Wild At Heart

We were hunting somewhere in eastern Montana, where the pulsing EKG of our state’s topography flatlines. The landscape is so flat, my dad would say, “if your dog runs away, you can still see him for a week.”

With the ink still wet on our hunter’s education cards, we’d spotted a herd of mulies with a decent rack of antlers poking up in the middle. Deer were never in any real danger with me behind the rifle, so my older brother had our father’s trusty 7mm-08 shouldered tight, laying in the cold dirt, breathing deep and slow. “Just squeeze it like a lemon, James,” my father whispered, squinting into the distance. “Just like a lemon.”

James’s slow, even breath clouded around the trigger one last time, and then the report crashed down, echoing, ringing for miles. The buck in my binoculars dropped flat to the ground, his harem scattering up the coulee. We hiked over, crunching through the dry weeds, Dad taking big strides to pace out the distance of the shot. “A three-point at 250 yards! Not too bad,” he said, clapping James on the back. They couldn’t have smiled any wider.

Dad talked my brother through each step of the field-dressing with care: carving out the musk glands, pulling his seven-inch Buck knife up the belly, splitting the pelvic bone with a hatchet. James followed along with his clumsy teenage hands, trying to keep the hot blood below his elbows—a real hunter keeps it below his wrists, my boy—and in about an hour, they were both tottering down to the creek, red arms held stiff out from their sides.

This was the closest I’d ever been to a wild animal. I grabbed a twisted branch of juniper and prodded the buck’s rubbery eye, its hanging tongue, the pile of its still-steaming innards resting on the cold November ground. The gross-out appeal was too powerful of a draw for my 12-year-old psyche.

“David, knock it off,” my dad said, appearing from nowhere to snatch the stick from my hand. He broke it over his knee and tossed it away. “You treat that animal with respect, you hear me?”

“Geez, Dad, it’s already dead,” I said.

“That doesn’t make any difference. We came into his home, and he was just trying to get by until we showed up. You leave him alone.”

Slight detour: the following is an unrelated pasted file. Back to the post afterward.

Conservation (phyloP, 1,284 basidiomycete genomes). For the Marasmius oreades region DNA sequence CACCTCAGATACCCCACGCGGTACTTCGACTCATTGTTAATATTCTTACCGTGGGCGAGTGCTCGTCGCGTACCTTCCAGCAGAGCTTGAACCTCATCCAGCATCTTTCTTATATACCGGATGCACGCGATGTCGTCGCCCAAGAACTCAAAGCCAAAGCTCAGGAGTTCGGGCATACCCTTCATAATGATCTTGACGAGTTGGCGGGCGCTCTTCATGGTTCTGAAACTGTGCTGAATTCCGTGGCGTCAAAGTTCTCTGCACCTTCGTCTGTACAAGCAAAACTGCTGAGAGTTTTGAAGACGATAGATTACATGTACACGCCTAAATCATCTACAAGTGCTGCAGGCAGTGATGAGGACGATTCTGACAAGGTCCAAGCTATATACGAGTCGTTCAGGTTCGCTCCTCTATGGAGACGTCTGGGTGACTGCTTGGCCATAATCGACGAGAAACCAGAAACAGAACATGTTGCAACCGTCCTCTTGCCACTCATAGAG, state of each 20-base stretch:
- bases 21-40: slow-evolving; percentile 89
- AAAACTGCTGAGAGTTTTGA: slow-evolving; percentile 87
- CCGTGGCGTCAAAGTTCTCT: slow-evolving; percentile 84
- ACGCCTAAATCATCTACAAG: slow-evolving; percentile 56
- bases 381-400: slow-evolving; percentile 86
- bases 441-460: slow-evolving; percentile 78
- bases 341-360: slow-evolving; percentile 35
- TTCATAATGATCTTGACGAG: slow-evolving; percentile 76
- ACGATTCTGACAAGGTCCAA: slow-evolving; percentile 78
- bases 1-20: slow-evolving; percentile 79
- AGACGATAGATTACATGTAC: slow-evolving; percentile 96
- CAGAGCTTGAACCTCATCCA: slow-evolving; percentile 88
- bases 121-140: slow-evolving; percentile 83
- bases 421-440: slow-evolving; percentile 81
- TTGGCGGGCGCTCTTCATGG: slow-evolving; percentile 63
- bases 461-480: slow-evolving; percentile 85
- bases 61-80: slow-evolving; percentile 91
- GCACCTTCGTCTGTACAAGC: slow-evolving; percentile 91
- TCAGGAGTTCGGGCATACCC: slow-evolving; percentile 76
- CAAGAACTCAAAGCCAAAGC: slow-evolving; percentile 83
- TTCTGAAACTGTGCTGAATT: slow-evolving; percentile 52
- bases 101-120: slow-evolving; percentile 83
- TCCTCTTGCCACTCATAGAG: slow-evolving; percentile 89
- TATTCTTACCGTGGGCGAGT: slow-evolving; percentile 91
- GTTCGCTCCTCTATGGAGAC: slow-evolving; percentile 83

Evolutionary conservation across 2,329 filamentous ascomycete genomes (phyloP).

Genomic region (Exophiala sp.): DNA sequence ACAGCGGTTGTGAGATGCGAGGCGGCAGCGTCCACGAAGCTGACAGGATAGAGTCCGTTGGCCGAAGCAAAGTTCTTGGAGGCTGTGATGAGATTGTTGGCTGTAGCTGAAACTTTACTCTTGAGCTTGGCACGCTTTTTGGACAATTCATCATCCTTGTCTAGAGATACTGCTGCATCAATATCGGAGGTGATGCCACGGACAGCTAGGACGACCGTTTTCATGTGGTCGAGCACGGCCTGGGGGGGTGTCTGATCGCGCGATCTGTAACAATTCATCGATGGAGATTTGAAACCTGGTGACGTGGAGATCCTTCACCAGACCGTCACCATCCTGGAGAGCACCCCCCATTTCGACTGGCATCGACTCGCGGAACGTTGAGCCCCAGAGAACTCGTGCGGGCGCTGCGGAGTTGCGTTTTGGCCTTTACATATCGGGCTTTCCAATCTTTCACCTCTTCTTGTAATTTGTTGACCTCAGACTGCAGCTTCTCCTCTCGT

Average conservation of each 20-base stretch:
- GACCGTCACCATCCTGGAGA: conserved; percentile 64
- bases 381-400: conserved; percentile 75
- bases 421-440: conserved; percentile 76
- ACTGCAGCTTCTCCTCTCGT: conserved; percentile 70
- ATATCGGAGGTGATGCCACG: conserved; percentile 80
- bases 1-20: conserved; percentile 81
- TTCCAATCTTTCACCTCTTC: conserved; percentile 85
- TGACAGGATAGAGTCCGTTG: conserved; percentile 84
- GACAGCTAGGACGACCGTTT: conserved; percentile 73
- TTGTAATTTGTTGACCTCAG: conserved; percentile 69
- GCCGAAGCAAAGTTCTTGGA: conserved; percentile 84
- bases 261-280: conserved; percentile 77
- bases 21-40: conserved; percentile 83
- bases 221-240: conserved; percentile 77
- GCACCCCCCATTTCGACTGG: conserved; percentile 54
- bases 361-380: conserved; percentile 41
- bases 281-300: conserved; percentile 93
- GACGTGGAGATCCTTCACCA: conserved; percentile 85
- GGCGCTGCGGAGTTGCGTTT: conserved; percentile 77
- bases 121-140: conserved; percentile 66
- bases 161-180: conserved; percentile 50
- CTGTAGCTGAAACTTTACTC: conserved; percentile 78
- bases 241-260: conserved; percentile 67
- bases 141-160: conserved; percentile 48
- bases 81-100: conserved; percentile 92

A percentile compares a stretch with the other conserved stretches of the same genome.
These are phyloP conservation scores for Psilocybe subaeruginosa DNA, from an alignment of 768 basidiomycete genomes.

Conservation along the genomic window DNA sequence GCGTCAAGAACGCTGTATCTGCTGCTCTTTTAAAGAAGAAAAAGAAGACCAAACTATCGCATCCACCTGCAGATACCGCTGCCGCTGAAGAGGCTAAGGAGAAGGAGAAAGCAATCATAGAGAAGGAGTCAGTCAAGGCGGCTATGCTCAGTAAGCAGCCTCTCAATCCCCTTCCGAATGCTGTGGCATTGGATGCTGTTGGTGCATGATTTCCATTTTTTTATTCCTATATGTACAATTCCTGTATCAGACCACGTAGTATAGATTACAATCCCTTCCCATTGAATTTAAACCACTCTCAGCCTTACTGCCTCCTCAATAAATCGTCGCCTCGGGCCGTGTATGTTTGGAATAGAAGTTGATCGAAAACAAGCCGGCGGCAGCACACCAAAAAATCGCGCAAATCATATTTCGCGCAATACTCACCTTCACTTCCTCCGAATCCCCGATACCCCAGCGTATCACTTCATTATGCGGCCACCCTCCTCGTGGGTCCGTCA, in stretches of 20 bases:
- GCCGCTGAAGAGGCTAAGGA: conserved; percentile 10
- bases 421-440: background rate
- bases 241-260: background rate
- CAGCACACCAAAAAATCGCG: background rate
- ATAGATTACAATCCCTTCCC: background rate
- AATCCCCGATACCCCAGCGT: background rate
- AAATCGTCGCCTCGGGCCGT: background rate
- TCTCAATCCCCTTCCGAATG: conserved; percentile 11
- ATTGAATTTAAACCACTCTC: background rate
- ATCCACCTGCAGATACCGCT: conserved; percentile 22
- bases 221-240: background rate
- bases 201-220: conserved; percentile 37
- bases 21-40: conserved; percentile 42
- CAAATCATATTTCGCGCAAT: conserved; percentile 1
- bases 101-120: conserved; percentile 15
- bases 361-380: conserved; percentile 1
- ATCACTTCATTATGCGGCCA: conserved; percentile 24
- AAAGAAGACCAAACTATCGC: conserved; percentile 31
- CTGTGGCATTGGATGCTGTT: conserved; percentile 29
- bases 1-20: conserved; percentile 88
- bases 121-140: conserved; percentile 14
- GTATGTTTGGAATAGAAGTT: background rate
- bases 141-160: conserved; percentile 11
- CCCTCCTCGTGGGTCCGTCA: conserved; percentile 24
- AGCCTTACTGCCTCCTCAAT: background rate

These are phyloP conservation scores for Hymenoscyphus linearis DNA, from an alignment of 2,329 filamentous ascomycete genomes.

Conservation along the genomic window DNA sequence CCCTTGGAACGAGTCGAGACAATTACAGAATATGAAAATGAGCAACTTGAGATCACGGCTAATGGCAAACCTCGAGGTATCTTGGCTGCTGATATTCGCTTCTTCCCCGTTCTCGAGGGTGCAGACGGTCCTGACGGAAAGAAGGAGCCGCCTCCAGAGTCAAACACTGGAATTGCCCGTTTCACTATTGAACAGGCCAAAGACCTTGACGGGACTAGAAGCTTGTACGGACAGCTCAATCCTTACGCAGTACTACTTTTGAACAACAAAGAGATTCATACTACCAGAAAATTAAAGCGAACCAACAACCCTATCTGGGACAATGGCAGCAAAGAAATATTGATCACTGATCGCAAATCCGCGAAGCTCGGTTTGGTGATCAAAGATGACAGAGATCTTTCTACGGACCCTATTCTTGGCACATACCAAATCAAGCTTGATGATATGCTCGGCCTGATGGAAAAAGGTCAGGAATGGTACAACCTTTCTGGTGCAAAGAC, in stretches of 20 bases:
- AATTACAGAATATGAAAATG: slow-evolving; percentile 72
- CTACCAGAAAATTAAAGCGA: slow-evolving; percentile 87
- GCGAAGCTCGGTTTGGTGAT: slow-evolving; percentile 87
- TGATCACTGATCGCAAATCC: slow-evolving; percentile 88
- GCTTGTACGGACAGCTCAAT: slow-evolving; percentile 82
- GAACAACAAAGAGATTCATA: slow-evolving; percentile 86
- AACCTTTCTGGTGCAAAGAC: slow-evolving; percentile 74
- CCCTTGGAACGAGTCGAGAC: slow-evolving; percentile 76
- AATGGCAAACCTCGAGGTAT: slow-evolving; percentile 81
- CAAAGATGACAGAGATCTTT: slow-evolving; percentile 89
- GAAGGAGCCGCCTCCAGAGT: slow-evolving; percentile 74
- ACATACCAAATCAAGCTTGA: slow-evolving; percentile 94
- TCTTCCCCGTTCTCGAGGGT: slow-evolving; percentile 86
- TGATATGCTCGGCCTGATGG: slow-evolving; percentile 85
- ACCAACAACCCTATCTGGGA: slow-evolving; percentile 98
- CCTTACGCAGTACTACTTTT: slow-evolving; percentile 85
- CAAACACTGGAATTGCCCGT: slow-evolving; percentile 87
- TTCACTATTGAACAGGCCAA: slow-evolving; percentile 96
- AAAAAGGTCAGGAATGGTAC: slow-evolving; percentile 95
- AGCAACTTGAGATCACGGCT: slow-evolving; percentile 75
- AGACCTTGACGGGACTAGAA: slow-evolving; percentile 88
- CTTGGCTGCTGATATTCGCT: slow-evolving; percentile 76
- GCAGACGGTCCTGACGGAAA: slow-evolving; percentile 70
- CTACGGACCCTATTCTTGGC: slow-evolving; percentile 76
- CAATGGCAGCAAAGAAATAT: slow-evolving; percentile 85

“But it’s all so… weird,” I said, pointing to the viscera in the dry weeds.

“Your insides would look just about the same,” he said, giving me a hard paternal stare so I’d remember his words.

And now, 15 years later, I’m staring down a cow moose at twilight somewhere deep in South Cottonwood. Blood churns like a washing machine through my ears but my breath stays locked in my chest. There’s no gun this time, and the only thing resembling a lemon is the sour taste of adrenaline filling my mouth.

She points her mile-long face at me and stares. Gives a little grunt. Twenty yards between us? Twenty five? Not enough. Jesus, it’s big as a car. Maybe 500 pounds? More? Every moose-based disaster rushes through my brain, and my feet still refuse to move. Do you throw rocks? Scream? Play dead?

They’re just like us, just trying to get by. My father’s voice bubbles up through the years. You treat that animal with respect.

She gives one last look at me and lumbers off. She fades into the black trees, and by the time I fish my headlamp out of my bag, she’s disappeared. I take a long-overdue breath and sprint down the trail, smiling and shaking my head.

In this issue, we celebrate how connected we all are to the wildlife that surrounds us. We’ve got tales of chasing trout in clear blue lakes (p. 98), stumbling across hungry bears (p. 26), barely surviving run-ins with irate megafauna (p. 20), and plenty more. But whether you hunt game with a rifle or a camera, be sure to treat them with respect—we’re in their home, not the other way around. And we’re a lot more alike than you’d think.